I usually ate in the cemetery, but sometimes I dragged pieces with me, an arm or leg, and crawled back under the carousel to enjoy my meal. I left nothing for the people to find. When I made waste, I always did so in the trees, so if my waste was found the people would not know where it came from, and would leave me alone.
This was the way I lived my life, and I was happy, listening to the children’s laughter, watching the beautiful horses, and eating the dead at night: but then she came, and everything changed.
She found me in the cemetery while I was feeding. So stealthy was she, that I never heard her slithering through the tombstones, nor caught her scent on the wind. I was halfway protruding from the hole I’d burrowed into a grave, and so busy biting into the face of a man long dead that I dropped the body and gasped in surprise when she appeared.
Don’t be afraid, she told me, rising up in the darkness like an animate shadow. I am just like you.
Frozen, and mortified that I hadn’t felt her presence, I didn’t know how to react.
She was just like me, or very nearly like me: her long arms terminated in taloned fingers; a twisted, muddy sack served as her body, which she raised on her arms before me; her face was like a blackened knot in a rotting tree. Her eyes, though, shone in the partial moonlight starkly, while filthy white hair hung from the top of her head to her shoulders.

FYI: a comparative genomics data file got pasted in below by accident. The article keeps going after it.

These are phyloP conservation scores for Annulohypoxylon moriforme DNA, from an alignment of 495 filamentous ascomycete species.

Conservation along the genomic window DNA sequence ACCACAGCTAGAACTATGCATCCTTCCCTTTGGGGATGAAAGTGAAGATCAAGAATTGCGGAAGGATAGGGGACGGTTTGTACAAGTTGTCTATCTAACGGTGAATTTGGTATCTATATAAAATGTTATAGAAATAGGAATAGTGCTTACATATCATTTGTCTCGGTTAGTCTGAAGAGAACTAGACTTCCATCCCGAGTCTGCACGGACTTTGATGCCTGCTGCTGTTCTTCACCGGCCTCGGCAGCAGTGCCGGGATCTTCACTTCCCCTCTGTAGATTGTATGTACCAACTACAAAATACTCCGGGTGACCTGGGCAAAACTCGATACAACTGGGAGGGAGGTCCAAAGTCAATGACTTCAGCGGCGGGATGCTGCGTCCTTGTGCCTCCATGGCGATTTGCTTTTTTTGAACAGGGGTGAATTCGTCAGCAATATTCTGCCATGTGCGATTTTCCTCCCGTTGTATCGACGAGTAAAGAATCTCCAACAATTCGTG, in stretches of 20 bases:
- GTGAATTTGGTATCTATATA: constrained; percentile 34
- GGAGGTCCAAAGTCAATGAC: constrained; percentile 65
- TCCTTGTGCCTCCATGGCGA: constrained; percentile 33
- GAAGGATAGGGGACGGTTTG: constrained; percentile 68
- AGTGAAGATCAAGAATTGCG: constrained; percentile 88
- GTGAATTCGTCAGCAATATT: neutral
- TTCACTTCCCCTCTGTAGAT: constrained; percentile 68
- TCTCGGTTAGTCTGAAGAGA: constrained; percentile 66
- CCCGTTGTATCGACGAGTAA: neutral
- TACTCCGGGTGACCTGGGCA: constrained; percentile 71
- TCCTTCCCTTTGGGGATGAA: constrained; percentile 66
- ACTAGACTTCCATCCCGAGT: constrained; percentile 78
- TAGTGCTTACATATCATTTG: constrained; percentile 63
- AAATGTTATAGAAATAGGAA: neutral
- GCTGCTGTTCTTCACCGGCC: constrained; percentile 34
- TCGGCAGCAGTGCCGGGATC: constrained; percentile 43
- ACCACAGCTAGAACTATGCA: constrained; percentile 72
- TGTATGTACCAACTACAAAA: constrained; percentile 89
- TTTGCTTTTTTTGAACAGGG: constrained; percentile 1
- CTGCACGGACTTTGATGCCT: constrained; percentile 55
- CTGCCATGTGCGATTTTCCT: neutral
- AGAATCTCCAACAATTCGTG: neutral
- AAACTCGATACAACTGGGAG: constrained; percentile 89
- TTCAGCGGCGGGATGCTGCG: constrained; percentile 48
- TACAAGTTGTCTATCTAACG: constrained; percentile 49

I was eating. I thought you might be people come to burn me up. Why are you here?
She smiled then, exposing decaying teeth. I smelled you as I was passing by. And then I heard you. You eat noisily, don’t you?
I eat the dead, I said, holding up the physical remains of the corpse. Do you eat the dead, too?
Now she laughed, and her laugh rolled through the cemetery like the shriek of a loon. I eat what I eat.
I’ll share with you—
I’m not hungry. I’ve just eaten, and I won’t be hungry again for a while. Do you live here, among the dead?
Staring into her eyes, those two soulless black pits, I experienced a premonition of my own destruction—but I had been alone so long, with only the carousel and the children to keep me company, that I didn’t send her away, or flee from her.